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Atmospheric Measurement Techniques An interactive open-access journal of the European Geosciences Union
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Discussion papers
© Author(s) 2019. This work is distributed under
the Creative Commons Attribution 4.0 License.
© Author(s) 2019. This work is distributed under
the Creative Commons Attribution 4.0 License.

Research article 05 Apr 2019

Research article | 05 Apr 2019

Review status
This discussion paper is a preprint. It is a manuscript under review for the journal Atmospheric Measurement Techniques (AMT).

Methodology for High Quality Mobile Measurement with Focus on Black Carbon and Particle Mass Concentrations

Honey Dawn C. Alas1, Kay Weinhold1, Francesca Costabile2, Antonio Di Ianni2, Thomas Müller1, Sascha Pfeifer1, Luca Di Liberto2, Jay R. Turner3, and Alfred Wiedensohler1 Honey Dawn C. Alas et al.
  • 1Leibniz Institute for Tropospheric Research, Permoserstrasse 15, 04318, Leipzig, Germany
  • 2Institute of Atmospheric Science and Climate, National Research Council, Via Fosso del Cavaliere, 100 – 00133, Rome, Italy
  • 3James McKelvey School of Engineering, Washington University, One Brookings Drive, St. Louis, Missouri, 63130, USA

Abstract. Measurements of air pollutants such as black carbon (BC) and particle mass concentration in general, using mobile platforms equipped with high time-resolution instruments have gained popularity over the last decade due to its wide range of applicability. Assuring the quality of mobile measurement, data has become more essential particularly, when the personal exposure to pollutants is related to its spatial distribution. In the following, we suggest a methodology to achieve data from mobile measurements of equivalent black carbon (eBC) and PM2.5 mass concentrations with high data quality. Besides frequent routine quality assurance measures of the instruments, the methodology includes the following steps. a) Measures to ensure the quality of mobile instruments through repeated collocated measurements using identical instrumentation, b) inclusion of a fixed station along the route containing quality-assured reference instruments and c) sufficiently long and frequent intercomparisons between the mobile and reference instruments to correct the particle number and mass size distributions obtained from mobile measurements. The application of the methodology can provide following results. First, collocated mobile measurements with sets of identical instruments allow identification of undetected malfunctions of the instruments. Second, frequent intercomparisons against the reference instruments will ensure the quality of the mobile measurement data of the eBC mass concentration. Third, the intercomparison data between the mobile optical particle size spectrometer (OPSS) and a reference mobility particle size spectrometer (MPSS) allows for the adjustment of the OPSS particle number size distribution using physical meaningful corrections. Matching the OPSS and MPSS volume particle size distributions is crucial for the determination of PM2.5 mass concentration. Using size-resolved complex refractive indices and time-resolved fine mode volume correction factors of the fine particle range, the calculated PM2.5 was within 5 % of the reference instruments (MPSS+APSS). However, due to the non-sphericity and an unknown imaginary part of the complex refractive index of supermicrometer particles, a conversion to a volume equivalent diameter yields high uncertainties of the particle mass concentration greater than PM2.5. The proposed methodology addresses issues regarding the quality of mobile measurements, especially for health impact studies, validation of modelled spatial distribution, and development of air pollution mitigation strategies.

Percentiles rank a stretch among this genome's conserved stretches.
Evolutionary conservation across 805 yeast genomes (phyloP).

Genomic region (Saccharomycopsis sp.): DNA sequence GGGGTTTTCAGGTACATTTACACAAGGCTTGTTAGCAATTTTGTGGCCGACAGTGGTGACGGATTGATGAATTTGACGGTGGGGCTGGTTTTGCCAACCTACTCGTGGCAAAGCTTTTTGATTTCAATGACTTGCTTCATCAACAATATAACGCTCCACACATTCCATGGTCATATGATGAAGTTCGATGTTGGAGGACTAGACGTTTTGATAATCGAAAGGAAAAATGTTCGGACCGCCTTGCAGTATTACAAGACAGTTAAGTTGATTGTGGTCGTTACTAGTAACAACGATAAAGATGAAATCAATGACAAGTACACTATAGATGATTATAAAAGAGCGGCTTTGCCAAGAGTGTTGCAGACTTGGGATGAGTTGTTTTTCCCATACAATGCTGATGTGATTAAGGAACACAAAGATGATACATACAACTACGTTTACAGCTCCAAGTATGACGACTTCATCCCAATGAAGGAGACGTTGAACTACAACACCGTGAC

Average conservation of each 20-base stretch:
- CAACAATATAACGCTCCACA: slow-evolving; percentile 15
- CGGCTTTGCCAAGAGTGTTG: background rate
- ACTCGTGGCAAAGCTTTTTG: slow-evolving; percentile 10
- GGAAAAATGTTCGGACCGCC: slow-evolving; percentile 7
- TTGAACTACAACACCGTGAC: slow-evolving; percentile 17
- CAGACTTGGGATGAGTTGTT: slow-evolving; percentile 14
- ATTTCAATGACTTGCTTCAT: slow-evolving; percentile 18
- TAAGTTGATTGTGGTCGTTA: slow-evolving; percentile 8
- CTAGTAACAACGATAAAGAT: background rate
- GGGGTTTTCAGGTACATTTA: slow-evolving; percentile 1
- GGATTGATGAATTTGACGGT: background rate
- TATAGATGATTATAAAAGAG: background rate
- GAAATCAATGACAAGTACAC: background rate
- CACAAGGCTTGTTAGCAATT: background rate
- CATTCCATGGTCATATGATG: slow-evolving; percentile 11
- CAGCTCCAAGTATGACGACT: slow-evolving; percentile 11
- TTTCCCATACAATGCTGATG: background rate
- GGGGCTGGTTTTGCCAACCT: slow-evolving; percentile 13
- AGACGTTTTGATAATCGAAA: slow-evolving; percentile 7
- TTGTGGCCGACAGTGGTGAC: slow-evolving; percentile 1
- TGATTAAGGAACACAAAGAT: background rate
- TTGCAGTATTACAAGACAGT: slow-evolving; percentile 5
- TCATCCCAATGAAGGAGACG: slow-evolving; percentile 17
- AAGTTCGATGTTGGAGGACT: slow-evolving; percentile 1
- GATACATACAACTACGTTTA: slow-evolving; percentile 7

Honey Dawn C. Alas et al.
Interactive discussion
Status: final response (author comments only)
Status: final response (author comments only)
AC: Author comment | RC: Referee comment | SC: Short comment | EC: Editor comment
Honey Dawn C. Alas et al.
Honey Dawn C. Alas et al.
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Publications Copernicus
Short summary
Traffic-related air pollutants are highly variable in space. To determine their spatial distribution in relation to human exposure, portable black carbon and PM2.5 mass concentration sensors aboard mobile platforms can be used. High spatial resolution data can help improve exposure estimates. The quality of this data becomes increasingly important. This study provides a detailed methodology on how to achieve highly-quality assured data from the above-mentioned mobile measurements.
Traffic-related air pollutants are highly variable in space. To determine their spatial...